Teacher, student work to spread cancer awareness

Mrs. Jenna Hixson said her battle with cancer last fall left an impact on her that was life-changing. She, along with her former student junior Liz King, decided to work together to bring awareness to the impact of cancer.

“Liz always has great ideas for supporting this worthy cause,” said Mrs. Hixson, who is a cancer survivor. “My life will never be the same because of cancer, and I want to make sure that I didn’t get it in vain.”

Mrs. Hixson praised King for her efforts. She said the two have been planning to have a day dedicated to awareness of different types of cancers to represent the impact that cancer has on many people. On May 11, their plans to honor all who have been impacted by cancer became a reality.

“Last year I, along with a few other students, had the idea to do a Pink Out,” King said.  “We had an overwhelming amount of participation for students to wear pink in support of breast cancer. Mrs. Hixson got us together and had us discuss further ideas. This year, it was mainly me who came up with the idea, I did have helpers in other lunches to pass out bracelets as well as the art council to decorate posters to raise awareness of these cancers.”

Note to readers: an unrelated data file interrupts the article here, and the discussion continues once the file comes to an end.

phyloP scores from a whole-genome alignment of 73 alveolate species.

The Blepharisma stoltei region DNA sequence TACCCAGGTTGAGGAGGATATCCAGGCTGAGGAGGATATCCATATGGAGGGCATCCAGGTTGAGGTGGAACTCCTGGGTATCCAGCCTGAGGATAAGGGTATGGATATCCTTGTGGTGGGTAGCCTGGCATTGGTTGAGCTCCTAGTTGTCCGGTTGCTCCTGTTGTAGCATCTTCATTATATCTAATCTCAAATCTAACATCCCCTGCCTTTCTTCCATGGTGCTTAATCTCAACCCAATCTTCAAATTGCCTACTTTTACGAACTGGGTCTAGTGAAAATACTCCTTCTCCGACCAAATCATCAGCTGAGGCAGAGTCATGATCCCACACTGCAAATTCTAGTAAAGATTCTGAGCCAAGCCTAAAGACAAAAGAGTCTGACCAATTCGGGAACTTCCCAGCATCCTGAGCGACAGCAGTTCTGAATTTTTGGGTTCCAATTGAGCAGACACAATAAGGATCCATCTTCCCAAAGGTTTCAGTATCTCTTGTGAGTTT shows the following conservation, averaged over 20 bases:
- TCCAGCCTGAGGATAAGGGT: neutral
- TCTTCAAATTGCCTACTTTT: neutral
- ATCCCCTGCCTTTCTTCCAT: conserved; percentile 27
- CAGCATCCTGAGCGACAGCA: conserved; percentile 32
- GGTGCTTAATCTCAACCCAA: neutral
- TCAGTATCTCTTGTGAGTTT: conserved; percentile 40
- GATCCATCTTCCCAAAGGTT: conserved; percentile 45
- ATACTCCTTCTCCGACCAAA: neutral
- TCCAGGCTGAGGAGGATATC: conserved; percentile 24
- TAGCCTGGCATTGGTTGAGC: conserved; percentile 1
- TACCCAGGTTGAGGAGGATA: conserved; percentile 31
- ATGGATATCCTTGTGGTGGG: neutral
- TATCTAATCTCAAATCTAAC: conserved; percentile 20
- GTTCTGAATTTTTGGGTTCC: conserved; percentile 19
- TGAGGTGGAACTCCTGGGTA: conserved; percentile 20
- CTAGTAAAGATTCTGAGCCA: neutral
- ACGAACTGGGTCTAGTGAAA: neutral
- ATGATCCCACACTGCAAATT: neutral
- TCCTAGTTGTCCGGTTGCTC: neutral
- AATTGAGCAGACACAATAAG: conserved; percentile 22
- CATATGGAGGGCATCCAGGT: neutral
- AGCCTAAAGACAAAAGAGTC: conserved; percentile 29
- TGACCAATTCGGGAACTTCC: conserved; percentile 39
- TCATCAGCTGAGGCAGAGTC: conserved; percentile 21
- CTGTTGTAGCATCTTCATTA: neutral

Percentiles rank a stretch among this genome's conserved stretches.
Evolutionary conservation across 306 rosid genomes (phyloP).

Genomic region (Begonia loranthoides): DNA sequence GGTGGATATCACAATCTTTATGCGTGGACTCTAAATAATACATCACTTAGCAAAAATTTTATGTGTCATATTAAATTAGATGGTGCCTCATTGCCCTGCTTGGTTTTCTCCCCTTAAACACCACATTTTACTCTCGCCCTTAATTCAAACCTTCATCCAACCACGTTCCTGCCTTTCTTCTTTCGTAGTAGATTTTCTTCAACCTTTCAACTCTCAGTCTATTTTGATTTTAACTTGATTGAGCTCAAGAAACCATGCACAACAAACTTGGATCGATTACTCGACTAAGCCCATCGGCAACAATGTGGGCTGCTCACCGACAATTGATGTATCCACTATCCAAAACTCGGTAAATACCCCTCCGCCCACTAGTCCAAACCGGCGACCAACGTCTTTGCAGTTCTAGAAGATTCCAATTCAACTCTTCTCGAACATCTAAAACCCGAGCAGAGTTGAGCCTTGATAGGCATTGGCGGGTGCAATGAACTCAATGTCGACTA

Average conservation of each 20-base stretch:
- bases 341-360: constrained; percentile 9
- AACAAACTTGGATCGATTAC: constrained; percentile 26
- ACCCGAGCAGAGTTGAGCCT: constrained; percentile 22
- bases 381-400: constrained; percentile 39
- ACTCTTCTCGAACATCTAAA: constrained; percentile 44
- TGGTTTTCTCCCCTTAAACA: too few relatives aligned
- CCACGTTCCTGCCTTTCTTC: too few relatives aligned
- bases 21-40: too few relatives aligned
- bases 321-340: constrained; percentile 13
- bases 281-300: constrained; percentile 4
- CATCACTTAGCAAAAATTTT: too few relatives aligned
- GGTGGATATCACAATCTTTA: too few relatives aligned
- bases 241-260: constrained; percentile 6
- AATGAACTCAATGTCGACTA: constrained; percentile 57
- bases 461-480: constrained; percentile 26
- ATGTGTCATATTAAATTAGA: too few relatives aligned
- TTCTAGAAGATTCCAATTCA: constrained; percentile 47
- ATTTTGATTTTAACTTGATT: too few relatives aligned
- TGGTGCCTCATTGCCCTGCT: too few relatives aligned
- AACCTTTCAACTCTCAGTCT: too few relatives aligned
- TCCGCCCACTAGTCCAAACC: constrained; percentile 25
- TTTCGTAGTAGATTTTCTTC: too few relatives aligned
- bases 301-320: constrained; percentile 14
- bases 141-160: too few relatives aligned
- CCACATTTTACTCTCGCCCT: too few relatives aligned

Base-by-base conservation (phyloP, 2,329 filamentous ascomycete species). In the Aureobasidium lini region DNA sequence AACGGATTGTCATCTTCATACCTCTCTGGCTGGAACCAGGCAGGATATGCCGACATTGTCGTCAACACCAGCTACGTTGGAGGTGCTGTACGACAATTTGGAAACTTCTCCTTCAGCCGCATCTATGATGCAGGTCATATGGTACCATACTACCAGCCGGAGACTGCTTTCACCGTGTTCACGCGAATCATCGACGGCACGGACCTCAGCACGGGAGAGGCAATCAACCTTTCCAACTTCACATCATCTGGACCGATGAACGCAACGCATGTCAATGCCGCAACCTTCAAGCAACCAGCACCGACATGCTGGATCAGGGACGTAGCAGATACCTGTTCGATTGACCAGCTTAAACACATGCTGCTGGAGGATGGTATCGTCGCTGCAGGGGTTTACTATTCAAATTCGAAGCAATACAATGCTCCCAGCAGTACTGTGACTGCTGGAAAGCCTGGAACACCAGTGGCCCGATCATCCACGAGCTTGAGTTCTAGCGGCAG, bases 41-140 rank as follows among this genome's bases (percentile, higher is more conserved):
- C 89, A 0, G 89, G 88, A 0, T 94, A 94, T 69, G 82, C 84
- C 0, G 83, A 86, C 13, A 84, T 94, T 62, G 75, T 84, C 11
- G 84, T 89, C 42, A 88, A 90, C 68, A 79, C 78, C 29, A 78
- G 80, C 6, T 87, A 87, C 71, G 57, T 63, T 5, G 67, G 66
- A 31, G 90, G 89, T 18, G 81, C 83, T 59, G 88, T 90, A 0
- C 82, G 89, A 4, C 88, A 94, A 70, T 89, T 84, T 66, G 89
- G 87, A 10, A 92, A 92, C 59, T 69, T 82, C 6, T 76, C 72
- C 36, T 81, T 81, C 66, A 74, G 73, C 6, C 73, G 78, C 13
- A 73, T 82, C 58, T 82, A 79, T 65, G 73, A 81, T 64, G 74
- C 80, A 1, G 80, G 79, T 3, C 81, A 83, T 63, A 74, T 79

Bracelets were available to be sold to students to allow them to participate on the day. They had several colors to represent several cancers: pink for breast cancer; yellow for bone cancer; black for skin cancer; and many more. The money that was made from the selling of these bracelets was given to the American Cancer Society to help with crucial research against cancer.

“I’m sure everyone in the school also felt that this day is needed as it has affected everyone in some way or another,” said King. “I absolutely love being a part of this. It gives me a sense of responsibility within the district to create these events. It’s my favorite to tell those in our community about what our school does.”

Overall, 118 bracelets were sold to students and staff members. Over 50 students wore various colors to honor their loved ones who have had to fight through battles with cancer. Many types of cancers were represented by students because too many have felt the impact cancer has on their lives, King said.

“I think more than anything, people impacted by cancer need to be reminded they are not alone,” Mrs. Hixson said. “Cancer is not something you can fight alone. You need support. And if there is one thing I know about being a Scottie, is that when you need it most, you are never alone here.”

King and Mrs. Hixson said they were very satisfied with the turn out this event had on Friday.

“We love to be involved in more events like this because they combine our school with real life, like Grim Reaper Day and our sports programs as a whole,” Mrs. Hixson said.



Cristine Shields

Writer at Southmoreland High School
I like to write and do color guard 🙂
Cristine Shields
About Cristine Shields
I like to write and do color guard :)

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